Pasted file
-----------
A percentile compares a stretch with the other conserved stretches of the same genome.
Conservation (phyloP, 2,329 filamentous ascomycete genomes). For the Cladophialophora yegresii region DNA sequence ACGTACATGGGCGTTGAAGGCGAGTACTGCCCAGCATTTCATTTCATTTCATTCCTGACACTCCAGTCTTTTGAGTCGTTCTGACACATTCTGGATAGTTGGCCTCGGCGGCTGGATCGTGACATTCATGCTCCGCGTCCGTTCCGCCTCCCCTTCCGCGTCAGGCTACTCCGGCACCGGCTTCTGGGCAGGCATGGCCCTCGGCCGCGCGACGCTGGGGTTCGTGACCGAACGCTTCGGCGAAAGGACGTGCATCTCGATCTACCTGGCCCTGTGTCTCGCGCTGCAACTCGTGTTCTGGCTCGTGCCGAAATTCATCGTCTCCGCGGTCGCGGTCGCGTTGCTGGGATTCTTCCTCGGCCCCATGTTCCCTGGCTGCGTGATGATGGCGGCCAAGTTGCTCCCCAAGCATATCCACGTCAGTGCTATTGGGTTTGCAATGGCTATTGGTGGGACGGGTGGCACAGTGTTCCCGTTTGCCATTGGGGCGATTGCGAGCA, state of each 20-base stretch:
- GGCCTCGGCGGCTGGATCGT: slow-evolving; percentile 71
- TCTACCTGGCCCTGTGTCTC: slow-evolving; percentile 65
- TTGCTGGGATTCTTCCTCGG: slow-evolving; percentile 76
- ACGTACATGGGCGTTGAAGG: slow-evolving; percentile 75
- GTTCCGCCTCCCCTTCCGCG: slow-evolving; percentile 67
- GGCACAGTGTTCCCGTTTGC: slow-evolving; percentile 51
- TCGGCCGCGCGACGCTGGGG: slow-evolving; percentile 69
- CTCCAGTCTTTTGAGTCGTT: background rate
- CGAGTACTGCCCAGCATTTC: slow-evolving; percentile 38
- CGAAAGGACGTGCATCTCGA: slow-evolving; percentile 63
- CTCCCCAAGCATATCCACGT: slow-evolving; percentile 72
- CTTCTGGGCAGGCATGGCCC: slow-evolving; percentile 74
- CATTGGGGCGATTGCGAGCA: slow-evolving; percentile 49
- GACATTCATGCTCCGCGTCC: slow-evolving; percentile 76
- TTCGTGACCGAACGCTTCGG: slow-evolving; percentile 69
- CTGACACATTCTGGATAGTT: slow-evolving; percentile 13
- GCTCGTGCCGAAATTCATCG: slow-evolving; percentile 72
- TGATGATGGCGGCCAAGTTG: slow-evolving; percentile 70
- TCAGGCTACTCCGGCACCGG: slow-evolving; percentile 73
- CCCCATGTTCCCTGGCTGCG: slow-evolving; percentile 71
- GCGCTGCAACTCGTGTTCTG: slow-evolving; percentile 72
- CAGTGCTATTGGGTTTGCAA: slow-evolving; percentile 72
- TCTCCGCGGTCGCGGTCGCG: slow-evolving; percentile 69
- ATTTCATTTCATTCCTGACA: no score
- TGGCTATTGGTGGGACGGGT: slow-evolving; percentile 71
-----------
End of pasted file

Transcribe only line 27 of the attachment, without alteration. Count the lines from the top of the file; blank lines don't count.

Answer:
- TGGCTATTGGTGGGACGGGT: slow-evolving; percentile 71